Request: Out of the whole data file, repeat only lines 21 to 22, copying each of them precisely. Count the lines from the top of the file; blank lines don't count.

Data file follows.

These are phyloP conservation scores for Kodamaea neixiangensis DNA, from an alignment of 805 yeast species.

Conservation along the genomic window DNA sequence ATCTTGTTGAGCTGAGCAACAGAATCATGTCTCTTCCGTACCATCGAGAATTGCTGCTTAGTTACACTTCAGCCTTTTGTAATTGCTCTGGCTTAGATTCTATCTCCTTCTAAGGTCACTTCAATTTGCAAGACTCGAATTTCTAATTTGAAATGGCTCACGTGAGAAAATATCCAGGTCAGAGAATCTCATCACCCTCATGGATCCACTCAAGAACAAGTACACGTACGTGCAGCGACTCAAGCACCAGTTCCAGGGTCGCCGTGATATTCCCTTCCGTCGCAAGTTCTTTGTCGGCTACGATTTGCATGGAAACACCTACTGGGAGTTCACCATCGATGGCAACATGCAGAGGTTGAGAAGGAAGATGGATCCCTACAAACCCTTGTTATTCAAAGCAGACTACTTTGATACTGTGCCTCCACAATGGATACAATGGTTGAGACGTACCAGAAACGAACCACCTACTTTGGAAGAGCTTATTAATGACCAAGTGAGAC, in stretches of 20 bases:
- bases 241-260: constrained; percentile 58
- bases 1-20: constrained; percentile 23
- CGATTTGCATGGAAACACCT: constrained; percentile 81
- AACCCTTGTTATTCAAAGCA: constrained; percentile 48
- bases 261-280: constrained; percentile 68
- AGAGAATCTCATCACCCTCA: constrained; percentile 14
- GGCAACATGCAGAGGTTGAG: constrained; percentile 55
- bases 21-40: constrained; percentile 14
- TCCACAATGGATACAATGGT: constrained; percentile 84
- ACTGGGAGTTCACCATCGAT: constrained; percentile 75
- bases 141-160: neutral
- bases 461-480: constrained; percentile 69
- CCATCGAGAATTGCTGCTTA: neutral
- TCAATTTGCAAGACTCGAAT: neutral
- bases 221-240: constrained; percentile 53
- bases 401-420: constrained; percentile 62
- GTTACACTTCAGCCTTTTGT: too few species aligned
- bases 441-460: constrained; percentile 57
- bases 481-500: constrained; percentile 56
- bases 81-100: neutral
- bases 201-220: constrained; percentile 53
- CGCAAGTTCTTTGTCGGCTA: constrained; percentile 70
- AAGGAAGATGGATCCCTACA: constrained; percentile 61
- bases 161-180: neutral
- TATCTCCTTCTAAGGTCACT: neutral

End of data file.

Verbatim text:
- bases 481-500: constrained; percentile 56
- bases 81-100: neutral